If the situation in America is as dire as this blog suggests, where are all the poor souls, who are getting turned out on the street, going? We don’t see any pictures on the newswires of Shanti Towns being built, with soup kitchens and bread lines.
    Looking at the map which you republished from the Washington Post it would seem to me that the problem is mainly concentrated in areas where property has been built as a speculative investment, e.g. Florida. In which case I have little sympathy.
    In the UK there is a big storm brewing over what to do with people who are living in high value property in Central London who have become unemployed, or have never been employed who are charging their rent to the State. The sums of money involved have become soo huge and disproportionate, a scheme to relocate them outside the City is being considered, but already the cries of discrimination and “social cleansing” are going up.

  13. CorpratismNoMore says:

    RE: Assured said more than 83 percent of 1,306 defaulted loans examined in one of the transactions, ACE’s Home Equity Loan Trust, Series 2007-SL2, breached Deutsche Bank’s representations and warranties.

    AAA my ass… and then the ratings agencies have the cajones to downgrade Assured. Fraud doesn’t get more blatant than this does it??

  14. oldtimer,

    to this: “If the situation in America is as dire as this blog suggests, where are all the poor souls, who are getting turned out on the street, going? We don’t see any pictures on the newswires of Shanti Towns being built…”

    see some of to begin with..

  15. AHodge says:

    tks for the william black, i bookmark
    it was hard to find anything good in the FCIC hearings
    but why couldnt one single f ing commishioner cite a few paras from Black to Fuld etc?
    rather than giving them a complete powderpuff pass?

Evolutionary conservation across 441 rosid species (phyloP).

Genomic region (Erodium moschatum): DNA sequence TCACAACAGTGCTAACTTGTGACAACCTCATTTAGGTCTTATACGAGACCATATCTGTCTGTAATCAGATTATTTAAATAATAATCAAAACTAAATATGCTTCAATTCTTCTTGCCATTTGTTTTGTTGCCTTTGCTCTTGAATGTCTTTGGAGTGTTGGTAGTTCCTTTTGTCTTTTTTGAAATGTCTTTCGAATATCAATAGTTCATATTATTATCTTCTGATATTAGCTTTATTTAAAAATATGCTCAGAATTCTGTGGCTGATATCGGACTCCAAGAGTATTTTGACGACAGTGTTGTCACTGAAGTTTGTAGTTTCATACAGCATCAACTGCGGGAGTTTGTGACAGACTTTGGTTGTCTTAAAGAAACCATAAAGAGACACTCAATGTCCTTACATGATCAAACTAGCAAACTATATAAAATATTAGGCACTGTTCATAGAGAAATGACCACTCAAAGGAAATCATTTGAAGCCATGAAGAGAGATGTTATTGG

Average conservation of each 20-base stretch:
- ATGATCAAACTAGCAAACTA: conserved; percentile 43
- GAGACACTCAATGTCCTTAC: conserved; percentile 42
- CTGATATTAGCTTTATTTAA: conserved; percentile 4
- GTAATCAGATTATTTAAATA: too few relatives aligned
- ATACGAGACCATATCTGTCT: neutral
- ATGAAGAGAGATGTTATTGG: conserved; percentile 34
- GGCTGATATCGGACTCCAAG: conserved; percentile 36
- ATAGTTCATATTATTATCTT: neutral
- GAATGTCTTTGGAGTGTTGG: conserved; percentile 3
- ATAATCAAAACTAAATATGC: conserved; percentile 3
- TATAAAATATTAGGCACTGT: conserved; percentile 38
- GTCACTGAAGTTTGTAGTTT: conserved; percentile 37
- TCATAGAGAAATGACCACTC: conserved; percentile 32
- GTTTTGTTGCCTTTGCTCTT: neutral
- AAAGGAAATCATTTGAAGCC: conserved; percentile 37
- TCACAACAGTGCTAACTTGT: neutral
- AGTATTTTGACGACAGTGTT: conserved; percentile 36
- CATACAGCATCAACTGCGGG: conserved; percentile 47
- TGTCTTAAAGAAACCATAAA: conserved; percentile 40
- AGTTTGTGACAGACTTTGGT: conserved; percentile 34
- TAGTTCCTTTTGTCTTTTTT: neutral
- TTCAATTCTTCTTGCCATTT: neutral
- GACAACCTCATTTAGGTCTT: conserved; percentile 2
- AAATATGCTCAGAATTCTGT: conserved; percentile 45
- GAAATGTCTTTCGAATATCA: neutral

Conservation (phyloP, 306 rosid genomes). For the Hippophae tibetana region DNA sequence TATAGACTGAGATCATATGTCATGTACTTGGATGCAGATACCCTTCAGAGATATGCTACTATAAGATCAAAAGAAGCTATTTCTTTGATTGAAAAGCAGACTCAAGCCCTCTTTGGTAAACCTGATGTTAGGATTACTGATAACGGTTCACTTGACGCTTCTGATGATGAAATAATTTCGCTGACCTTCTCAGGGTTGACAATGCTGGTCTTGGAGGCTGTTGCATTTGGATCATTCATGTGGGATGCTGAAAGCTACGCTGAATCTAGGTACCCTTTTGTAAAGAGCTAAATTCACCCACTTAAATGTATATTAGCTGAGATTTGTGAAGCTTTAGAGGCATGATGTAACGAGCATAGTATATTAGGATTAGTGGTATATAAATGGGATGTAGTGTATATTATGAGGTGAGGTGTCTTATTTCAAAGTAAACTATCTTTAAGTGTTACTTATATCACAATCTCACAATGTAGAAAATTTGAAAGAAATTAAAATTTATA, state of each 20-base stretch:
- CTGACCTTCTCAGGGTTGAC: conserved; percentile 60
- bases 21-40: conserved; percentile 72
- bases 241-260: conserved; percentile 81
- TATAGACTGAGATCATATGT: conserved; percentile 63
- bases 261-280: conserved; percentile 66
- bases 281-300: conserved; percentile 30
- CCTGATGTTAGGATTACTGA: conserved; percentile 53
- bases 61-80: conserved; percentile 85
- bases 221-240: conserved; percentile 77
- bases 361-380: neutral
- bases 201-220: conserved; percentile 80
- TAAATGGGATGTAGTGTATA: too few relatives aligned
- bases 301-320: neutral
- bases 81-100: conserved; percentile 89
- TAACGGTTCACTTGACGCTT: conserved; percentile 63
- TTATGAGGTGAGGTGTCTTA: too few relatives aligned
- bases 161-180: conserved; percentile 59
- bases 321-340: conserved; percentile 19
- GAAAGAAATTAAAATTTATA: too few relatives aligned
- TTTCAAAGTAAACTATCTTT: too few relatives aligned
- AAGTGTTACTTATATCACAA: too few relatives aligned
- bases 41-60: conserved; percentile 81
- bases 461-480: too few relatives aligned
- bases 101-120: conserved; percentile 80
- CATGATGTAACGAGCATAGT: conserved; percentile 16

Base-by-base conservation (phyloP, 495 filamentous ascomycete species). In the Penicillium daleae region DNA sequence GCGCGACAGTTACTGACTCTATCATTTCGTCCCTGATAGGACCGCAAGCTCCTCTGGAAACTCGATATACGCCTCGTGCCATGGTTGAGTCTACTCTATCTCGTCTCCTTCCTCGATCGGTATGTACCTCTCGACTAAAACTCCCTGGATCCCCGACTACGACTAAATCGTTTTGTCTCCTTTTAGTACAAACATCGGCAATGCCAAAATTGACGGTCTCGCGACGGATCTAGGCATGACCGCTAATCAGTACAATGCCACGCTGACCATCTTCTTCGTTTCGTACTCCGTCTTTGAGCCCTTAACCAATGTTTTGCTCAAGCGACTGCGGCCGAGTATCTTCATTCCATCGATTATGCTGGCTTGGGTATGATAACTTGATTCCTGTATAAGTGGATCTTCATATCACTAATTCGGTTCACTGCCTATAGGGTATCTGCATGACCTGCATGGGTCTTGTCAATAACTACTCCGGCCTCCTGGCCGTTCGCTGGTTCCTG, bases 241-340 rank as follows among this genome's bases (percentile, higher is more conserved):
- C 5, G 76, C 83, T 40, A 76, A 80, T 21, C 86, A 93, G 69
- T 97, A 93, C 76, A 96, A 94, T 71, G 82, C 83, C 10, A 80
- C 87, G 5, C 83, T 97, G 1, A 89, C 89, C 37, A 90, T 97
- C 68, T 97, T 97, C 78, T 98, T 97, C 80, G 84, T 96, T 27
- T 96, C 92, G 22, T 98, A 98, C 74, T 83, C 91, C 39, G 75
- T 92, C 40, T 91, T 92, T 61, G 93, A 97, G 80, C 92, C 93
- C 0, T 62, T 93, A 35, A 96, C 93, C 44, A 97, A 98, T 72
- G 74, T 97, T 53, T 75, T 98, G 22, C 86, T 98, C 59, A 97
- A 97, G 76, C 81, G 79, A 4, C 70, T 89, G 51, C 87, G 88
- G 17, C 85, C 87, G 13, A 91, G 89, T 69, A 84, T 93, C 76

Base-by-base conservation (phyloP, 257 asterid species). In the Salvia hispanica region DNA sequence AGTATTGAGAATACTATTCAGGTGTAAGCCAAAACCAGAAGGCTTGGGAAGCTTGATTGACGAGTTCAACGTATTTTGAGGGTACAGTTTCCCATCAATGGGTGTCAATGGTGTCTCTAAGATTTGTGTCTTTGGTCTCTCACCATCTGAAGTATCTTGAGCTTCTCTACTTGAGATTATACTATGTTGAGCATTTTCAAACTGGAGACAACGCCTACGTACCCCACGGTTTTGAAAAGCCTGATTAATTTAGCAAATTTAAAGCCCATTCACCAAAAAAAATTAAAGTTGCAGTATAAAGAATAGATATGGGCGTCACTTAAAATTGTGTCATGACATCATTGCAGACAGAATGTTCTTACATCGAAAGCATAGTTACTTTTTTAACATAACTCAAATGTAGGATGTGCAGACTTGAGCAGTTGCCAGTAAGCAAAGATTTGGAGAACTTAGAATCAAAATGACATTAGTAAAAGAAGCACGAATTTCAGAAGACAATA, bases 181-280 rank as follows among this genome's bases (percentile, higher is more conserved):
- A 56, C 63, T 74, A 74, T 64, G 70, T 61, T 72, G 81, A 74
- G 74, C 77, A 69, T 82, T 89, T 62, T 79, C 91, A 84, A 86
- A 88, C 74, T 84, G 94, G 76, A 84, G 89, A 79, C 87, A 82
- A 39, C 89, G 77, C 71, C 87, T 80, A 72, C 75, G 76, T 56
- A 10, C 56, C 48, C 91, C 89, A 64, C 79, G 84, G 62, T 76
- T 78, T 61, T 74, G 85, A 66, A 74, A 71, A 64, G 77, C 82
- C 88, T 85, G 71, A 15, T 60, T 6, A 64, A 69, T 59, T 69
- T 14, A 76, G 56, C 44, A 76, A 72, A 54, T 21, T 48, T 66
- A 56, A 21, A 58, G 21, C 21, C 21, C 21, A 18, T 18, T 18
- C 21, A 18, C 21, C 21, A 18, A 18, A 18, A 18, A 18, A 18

16. formerlawyer says:

    How about:

    I was a teenage robosigner – coming soon to a theatre near you!

  17. [...] A mortgage mess linkfest.  (Big Picture) [...]

  18. AHodge says:

    Jonathan Weil Oct 27 Bloomberg
    the money quote
    “So now we know what it takes for the Federal Reserve to show an interest in rooting out fraud at a too-big-to-fail bank. The Fed must decide that the Fed itself has been defrauded.

    Borrowers? Depositors? They can protect themselves. Heaven help a bailed-out bank unlucky enough to be discovered servicing some of the Fed’s junky mortgage bonds, though. Good cops know a victim when they see one. The Fed KNOWS A VICTIM WHEN IT IS ONE!
    (caps mine)

  19. rktbrkr says:

    The Fed must be holding an awful lot of underwater RE collateral, do they make margin calls?

    What happens when the Feds policies finally cause interest rates to jump up and they’re holding trillions of interest rate sensitive paper, do they dump the paper at a loss or hold til maturity to get their 2.5%

  20. AHodge says:

    rktbrkr–that is the question
    or as Weil puts it also from the above

    “the larger bailout economy… works something like this: The Treasury each quarter sends new bailout checks to Fannie Mae and Freddie Mac, which the government seized in 2008, to prevent the mortgage giants from falling into mandatory receivership. This ensures the solvency of the Fed, which holds about $1 trillion of mortgage bonds guaranteed by Fannie, Freddie and Ginnie Mae.

    The Fed then can go and buy more securities with freshly printed money, which pushes mortgage-interest rates down and keeps housing prices up, propping up the banking industry. The steady payments to Fannie and Freddie also keep the Treasury from having to backstop their guarantees, for now.

    ……Meanwhile, Fannie, Freddie and the Fed get to say they’re being good stewards of the people’s investments. The charade is part of a neatly circular confidence game. While we can hope this doesn’t end badly, chances are it will eventually. ”

  21. AHodge,

    nice quote, from Weil (who, obviously, gets it)

    He lays out the substance behind ‘Fannie’ & ‘Freddie’ (the GSEs) being termed ‘Laudromats’..